Vitamin D Health Multiple Sclerosis

MS (multiple sclerosis) is an autoimmune disease that affects your brain and spine. Doctors believe that in people with MS, the immune system attacks and damages the protective covering that surrounds nerve cells.

Though there are a number of treatments for MS, there is no cure for the disease. However, there is some evidence that vitamin D could help treat multiple sclerosis symptoms.

Multiple Sclerosis and Vitamin D: The Relationship

The exact relationship between MS and vitamin D is not well understood. However, researchers think that vitamin D might be effective both in preventing multiple sclerosis, as well as in treating symptoms of the disease.

Incidence of multiple sclerosis is lower in areas where people get a lot of sun and consume more fish that is high in vitamin D. One study found that people who live below 35 degrees of latitude (about the location of Atlanta) for the first 10 years of their life are 50 percent less likely to develop MS than people who spent their early years in more northern locations. In general, MS incidence increases in regions farthest from the equator. However, there is not yet conclusive evidence that supplemental vitamin D will reduce the risk of MS, though scientists are currently studying this issue.

Do I Need More Vitamin D?

Several studies suggest that people with high vitamin D levels are less likely to develop MS. In addition, one recent study found fewer relapses in MS patients who took high doses of vitamin D. Scientists speculate that sufficient vitamin D levels in the body may diminish the autoimmune response that is thought to cause MS.

Given its known and suspected health benefits, some doctors recommend that MS patients take supplemental vitamin D. If you are considering adding vitamin D supplements to your diet, talk to your doctor, since high levels of vitamin D can be toxic, particularly in individuals with certain health conditions, such as kidney disease.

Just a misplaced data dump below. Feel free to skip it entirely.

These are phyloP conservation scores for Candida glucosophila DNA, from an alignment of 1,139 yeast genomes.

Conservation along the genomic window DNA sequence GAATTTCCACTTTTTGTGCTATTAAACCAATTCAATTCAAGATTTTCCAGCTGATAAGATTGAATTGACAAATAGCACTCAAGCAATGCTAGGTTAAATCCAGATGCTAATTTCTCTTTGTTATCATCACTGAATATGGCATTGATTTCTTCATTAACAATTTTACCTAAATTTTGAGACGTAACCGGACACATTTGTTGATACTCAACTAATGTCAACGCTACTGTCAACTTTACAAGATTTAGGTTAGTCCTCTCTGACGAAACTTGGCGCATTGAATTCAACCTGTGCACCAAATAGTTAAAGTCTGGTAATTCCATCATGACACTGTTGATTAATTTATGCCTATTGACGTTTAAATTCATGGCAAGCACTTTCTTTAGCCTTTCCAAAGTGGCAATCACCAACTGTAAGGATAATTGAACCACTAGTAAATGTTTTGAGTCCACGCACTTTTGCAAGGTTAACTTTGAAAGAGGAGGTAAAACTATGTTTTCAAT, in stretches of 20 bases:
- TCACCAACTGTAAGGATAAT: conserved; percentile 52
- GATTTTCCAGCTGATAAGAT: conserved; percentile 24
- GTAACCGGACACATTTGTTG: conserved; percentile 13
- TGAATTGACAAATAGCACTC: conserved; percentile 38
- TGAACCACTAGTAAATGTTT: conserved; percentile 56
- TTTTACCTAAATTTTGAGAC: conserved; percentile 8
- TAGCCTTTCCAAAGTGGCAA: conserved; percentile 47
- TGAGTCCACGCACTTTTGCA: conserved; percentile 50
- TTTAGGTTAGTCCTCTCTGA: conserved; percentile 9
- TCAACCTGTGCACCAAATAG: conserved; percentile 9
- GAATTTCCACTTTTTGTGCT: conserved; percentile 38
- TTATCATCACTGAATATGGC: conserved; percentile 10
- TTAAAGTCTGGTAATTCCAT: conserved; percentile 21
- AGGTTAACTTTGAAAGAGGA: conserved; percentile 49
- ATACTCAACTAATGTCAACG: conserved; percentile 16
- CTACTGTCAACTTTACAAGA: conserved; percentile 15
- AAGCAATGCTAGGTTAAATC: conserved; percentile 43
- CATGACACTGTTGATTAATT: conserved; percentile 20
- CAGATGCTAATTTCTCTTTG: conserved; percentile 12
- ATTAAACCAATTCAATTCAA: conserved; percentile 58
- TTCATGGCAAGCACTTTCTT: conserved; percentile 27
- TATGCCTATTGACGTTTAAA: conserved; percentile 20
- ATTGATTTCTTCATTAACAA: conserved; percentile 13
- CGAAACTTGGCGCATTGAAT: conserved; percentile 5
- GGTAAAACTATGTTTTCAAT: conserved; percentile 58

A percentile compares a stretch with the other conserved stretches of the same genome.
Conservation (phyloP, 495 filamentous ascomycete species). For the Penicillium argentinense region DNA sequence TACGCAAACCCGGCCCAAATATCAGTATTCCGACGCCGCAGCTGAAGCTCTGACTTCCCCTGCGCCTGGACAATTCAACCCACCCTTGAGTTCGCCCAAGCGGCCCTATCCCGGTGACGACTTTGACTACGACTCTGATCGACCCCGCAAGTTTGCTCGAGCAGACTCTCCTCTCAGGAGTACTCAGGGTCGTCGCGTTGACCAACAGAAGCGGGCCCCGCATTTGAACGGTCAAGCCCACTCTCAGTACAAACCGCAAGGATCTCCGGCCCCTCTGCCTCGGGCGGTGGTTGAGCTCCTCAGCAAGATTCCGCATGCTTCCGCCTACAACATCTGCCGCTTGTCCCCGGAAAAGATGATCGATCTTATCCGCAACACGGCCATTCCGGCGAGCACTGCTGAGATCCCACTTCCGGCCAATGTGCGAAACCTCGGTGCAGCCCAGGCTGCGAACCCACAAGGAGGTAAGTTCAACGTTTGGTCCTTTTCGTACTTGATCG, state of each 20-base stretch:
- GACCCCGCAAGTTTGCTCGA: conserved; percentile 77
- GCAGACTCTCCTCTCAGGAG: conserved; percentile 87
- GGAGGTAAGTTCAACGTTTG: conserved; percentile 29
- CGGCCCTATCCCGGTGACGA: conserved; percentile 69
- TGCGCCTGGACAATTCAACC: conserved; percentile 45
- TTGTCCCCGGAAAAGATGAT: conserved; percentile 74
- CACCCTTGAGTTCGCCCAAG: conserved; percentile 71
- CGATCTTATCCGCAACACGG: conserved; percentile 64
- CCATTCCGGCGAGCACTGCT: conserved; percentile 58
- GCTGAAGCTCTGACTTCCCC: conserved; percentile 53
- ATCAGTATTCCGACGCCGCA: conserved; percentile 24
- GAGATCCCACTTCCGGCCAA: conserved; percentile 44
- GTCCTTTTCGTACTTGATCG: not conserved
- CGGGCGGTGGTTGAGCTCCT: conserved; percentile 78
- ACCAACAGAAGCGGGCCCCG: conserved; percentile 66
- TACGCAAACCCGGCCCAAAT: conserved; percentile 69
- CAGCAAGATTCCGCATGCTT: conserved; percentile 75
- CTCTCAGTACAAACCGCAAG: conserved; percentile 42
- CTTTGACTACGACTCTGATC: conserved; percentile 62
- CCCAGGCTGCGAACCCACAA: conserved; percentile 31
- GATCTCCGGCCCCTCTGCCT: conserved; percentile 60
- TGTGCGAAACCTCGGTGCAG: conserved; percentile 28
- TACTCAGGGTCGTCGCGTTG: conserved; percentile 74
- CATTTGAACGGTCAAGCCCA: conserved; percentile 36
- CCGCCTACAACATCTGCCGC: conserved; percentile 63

If you have MS, or are at risk for the disease, you can also talk to your doctor about having your vitamin D levels tested. If you have a vitamin D deficiency, a few simple lifestyle changes (such as spending more time in the sun, or eating more fatty fish, like salmon or tuna), could help increase your vitamin D to normal levels.

Can Vitamin D Cure MS?

There is no cure for multiple sclerosis. In addition, there is no conclusive evidence that taking vitamin D supplements will prevent the development of the disease. There is also no clear evidence that suggests that vitamin D supplements will help change the course of the multiple sclerosis once it has already begun.

Resources

Bowling, A. (2008). So what’s new about vitamin D? Retrieved December 19, 2009, from the National Multiple Sclerosis society Web site: http://www.nationalmssociety.org/download.aspx?id=133

Mayo Clinic Staff. (2009). Multiple sclerosis. Retrieved December 19, 2009, from the Mayo Clinic Web site: http://www.mayoclinic.com/health/multiple-sclerosis/DS00188

MedlinePlus Staff. (2009). Vitamin D. Retrieved December 18, 2009, from the MedlinePlus Web site: http://www.nlm.nih.gov/medlineplus/druginfo/natural/patient-vitamind.html#Interactions

Menning, K. (n.d.). Vitamin D deficiency and multiple sclerosis: What you need to know. Retrieved December 19, 2009, from the National Multiple Sclerosis Society Web site: http://www.nationalmssociety.org/download.aspx?id=16671

National Institutes of Health, Office of Dietary Supplements Staff. (2009). Dietary supplement fact sheet: Vitamin D. Retrieved December 15, 2009, from the National Institutes of Health website: http://ods.od.nih.gov/factsheets/vitamind.asp

National Multiple Sclerosis Society Staff. (2009). Study shows link between vitamin D and an MS susceptibility gene. Retrieved December 19, 2009 from the National Multiple Sclerosis Society website: http://www.nationalmssociety.org/news/news-detail/index.aspx?nid=774